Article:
Field Tested: Necky Looksha 14

A great choice for beginners who want comfort and stability

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(L: 14’1.5”; W: 24.5”; 57 LBS, Rotomolded polyethylene, $1,599 NECKYKAYAKS.COM)

The Looksha series has been around for quite a few years, start- ing as a full-on 17-foot sea kayak with a ton of storage room for coastal trips. It made sense to create a scaled down version for shorter jaunts and day trips, and the Looksha 14 was born.

I think most kayaks are beautiful, but even accounting for my prejudice, the Looksha is a pretty little boat, true to the aesthetics of the original. The outfitting fits the sea kayak paradigm, with perimeter deck lines and bungees. The hatches are overbuilt and bone dry, and are very easy to open and close. The hatch closures are not particularly aesthetic, but I can overlook a little clunkiness for dry storage and ease of use. The polyethylene hull is a little heavier than its composite companions, but it took a beating when the shipper was careless. What would have severely damaged a composite boat only put a few scratches in the hull.

The Looksha is a very straight-tracking boat by design. The rear section of the hull features a very predominant built-in skeg. Add the rudder and you have a boat that tracks like a train. With the rudder up and a lean and sweep, the Looksha does respond, but not nearly as quickly as some of the other boats. That’s neither good nor bad; just another factor in choosing a kayak. The strength of the Looksha is tracking.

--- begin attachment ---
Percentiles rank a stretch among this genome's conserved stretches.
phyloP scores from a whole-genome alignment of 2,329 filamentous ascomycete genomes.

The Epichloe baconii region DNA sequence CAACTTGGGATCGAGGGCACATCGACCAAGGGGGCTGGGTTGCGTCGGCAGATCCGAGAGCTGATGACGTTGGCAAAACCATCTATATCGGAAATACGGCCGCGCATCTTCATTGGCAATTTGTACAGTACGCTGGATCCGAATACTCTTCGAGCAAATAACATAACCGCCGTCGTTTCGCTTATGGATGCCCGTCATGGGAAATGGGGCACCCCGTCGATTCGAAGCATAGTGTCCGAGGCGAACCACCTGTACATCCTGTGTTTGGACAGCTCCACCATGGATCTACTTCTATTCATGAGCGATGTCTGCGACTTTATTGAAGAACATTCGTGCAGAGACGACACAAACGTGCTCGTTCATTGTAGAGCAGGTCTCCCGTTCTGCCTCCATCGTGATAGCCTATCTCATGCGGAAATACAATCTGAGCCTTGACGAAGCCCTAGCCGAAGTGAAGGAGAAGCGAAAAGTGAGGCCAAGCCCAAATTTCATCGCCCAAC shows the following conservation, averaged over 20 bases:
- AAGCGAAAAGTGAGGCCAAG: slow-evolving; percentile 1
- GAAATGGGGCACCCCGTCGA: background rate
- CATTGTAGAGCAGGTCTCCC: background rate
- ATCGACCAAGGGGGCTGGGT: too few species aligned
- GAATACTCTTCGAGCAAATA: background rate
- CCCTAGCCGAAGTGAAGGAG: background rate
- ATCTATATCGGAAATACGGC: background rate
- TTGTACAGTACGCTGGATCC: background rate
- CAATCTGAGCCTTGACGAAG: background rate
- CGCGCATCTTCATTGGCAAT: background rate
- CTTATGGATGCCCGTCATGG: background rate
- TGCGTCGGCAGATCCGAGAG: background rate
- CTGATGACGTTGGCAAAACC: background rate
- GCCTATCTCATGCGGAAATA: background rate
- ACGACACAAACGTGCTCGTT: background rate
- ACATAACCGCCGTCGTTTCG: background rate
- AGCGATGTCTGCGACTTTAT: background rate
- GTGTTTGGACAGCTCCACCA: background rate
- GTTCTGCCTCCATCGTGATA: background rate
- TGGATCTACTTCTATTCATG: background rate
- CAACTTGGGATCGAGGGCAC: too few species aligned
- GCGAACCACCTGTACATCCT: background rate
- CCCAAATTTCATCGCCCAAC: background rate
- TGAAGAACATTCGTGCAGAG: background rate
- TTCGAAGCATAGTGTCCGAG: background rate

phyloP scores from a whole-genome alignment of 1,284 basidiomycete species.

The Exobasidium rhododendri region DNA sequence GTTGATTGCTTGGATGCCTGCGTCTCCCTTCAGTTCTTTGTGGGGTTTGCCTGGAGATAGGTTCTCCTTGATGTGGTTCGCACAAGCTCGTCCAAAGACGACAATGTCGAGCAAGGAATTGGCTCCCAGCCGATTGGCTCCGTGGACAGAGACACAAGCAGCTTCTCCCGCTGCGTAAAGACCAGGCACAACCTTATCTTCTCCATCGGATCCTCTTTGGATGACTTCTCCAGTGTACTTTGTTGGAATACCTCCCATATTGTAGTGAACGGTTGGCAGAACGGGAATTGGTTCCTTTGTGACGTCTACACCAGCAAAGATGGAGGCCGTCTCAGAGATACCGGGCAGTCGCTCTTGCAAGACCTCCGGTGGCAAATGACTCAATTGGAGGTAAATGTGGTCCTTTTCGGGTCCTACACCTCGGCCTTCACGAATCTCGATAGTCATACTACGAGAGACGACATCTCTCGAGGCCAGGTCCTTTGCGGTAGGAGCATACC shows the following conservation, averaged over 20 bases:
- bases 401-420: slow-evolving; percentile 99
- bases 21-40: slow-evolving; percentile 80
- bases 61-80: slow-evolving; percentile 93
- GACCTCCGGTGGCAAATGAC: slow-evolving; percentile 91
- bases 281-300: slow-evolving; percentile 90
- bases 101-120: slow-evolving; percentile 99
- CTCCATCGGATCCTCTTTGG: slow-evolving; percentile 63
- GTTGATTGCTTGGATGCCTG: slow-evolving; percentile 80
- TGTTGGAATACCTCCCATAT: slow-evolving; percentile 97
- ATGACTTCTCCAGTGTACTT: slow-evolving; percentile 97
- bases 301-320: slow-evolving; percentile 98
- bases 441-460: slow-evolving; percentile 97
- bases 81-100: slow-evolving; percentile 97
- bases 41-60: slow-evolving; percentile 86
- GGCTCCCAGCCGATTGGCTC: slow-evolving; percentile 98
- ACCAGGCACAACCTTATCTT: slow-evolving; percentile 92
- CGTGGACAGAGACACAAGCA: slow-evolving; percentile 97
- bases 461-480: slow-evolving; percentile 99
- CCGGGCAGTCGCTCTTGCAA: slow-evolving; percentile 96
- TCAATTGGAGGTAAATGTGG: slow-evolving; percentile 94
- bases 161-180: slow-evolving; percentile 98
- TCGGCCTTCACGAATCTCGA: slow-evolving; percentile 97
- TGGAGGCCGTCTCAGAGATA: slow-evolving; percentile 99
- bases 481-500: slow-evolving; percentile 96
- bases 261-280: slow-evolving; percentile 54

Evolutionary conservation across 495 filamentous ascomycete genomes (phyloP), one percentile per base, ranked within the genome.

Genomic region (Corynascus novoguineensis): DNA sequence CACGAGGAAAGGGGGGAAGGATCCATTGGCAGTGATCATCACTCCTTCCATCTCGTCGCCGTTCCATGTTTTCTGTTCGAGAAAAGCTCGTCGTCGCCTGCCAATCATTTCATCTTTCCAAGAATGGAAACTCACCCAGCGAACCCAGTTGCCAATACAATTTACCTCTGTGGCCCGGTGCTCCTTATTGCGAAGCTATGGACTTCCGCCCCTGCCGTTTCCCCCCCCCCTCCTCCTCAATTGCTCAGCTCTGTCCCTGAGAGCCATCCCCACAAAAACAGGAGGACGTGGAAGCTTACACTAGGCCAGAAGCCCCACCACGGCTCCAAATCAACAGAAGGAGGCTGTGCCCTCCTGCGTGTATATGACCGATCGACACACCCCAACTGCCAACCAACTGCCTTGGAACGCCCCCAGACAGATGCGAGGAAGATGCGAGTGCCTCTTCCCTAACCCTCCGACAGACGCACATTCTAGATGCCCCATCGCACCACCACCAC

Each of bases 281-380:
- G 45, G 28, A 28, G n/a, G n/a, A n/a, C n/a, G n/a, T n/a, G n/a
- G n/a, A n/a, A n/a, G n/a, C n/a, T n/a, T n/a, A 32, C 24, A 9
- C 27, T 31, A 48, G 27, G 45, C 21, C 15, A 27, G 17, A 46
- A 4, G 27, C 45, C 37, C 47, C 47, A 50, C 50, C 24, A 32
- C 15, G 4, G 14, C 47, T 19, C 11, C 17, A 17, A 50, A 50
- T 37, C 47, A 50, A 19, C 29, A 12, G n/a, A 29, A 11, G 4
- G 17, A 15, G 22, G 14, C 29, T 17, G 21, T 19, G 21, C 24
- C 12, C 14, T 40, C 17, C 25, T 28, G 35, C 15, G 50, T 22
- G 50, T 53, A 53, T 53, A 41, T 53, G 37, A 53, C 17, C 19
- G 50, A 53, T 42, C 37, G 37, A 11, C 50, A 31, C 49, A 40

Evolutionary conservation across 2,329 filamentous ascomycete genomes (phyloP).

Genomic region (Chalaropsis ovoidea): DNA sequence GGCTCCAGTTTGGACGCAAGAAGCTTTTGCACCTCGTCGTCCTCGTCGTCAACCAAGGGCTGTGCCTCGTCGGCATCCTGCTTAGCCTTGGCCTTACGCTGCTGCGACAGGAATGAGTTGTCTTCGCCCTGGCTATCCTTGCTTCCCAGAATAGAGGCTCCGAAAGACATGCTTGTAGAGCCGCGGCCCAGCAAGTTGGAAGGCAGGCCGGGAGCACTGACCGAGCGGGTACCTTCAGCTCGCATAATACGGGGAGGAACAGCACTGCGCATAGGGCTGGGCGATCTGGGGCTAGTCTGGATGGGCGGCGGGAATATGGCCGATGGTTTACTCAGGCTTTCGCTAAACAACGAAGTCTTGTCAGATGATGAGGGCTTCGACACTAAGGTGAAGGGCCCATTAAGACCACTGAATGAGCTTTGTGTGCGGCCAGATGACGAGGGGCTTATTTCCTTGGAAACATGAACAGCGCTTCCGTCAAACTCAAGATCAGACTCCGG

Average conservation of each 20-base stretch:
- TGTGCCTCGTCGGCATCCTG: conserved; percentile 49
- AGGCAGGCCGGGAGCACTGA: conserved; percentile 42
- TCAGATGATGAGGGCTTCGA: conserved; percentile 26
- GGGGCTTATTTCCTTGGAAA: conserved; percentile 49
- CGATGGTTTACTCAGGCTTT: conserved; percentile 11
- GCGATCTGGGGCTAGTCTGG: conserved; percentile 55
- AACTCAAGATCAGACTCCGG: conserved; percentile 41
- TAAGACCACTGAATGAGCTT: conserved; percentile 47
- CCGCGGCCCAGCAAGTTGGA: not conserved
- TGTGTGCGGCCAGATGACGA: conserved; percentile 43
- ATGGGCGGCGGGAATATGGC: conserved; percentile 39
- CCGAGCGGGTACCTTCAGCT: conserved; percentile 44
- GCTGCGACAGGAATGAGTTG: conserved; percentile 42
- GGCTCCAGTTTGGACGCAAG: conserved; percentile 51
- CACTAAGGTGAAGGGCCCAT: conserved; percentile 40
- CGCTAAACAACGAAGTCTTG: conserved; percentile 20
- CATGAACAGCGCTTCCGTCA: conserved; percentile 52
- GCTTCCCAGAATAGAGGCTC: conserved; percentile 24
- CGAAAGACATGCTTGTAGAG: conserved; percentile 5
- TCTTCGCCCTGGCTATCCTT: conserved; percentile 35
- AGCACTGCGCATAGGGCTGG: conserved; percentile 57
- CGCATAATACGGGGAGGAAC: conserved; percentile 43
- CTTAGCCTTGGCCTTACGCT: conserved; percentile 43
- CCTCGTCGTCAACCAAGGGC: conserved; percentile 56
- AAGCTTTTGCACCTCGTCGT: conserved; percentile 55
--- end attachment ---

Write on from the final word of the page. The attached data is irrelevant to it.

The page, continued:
The built-in skeg has one disadvantage, and that is it can cause the stern to broach in following wind and waves. Dropping the rudder solved the problem. It’s easy to deploy and easy to stow.

The Looksha moves along nicely too. I don’t do the whole GPS thing to see which boat is technically faster. I just paddle at a speed where the boat is comfortable and isn’t pushing up against its hull speed. Paddling along the shore of a local lake, I looked over at the bike path and I was keeping up with folks walking at a brisk pace. Plenty fast for the intended use.

I maintain that if the seat is uncomfortable in a boat, the rest of the boat doesn’t matter. I thought the seat pan was very comfortable and adjustable with a simple lever between your legs. Pull up and a positive ratchet holds the seat against your thighs. The cockpit is long, but narrow enough that you can engage comfortable thigh bracing. Barcalounger comfortable, it is.

The seat back was comfortable, but with one caveat. Even in the lowest position, the seat back interfered with fitting a spray skirt easily. Whereas the kayaks with back bands presented no problem fitting a skirt to the rim behind the seat, I struggled longer than I should have as the backrest would pop the skirt off the coaming. If I were to purchase this boat I would order it with the optional back band.

I like this kayak. It would be a good choice for beginners who want a little more comfort and stability.

 

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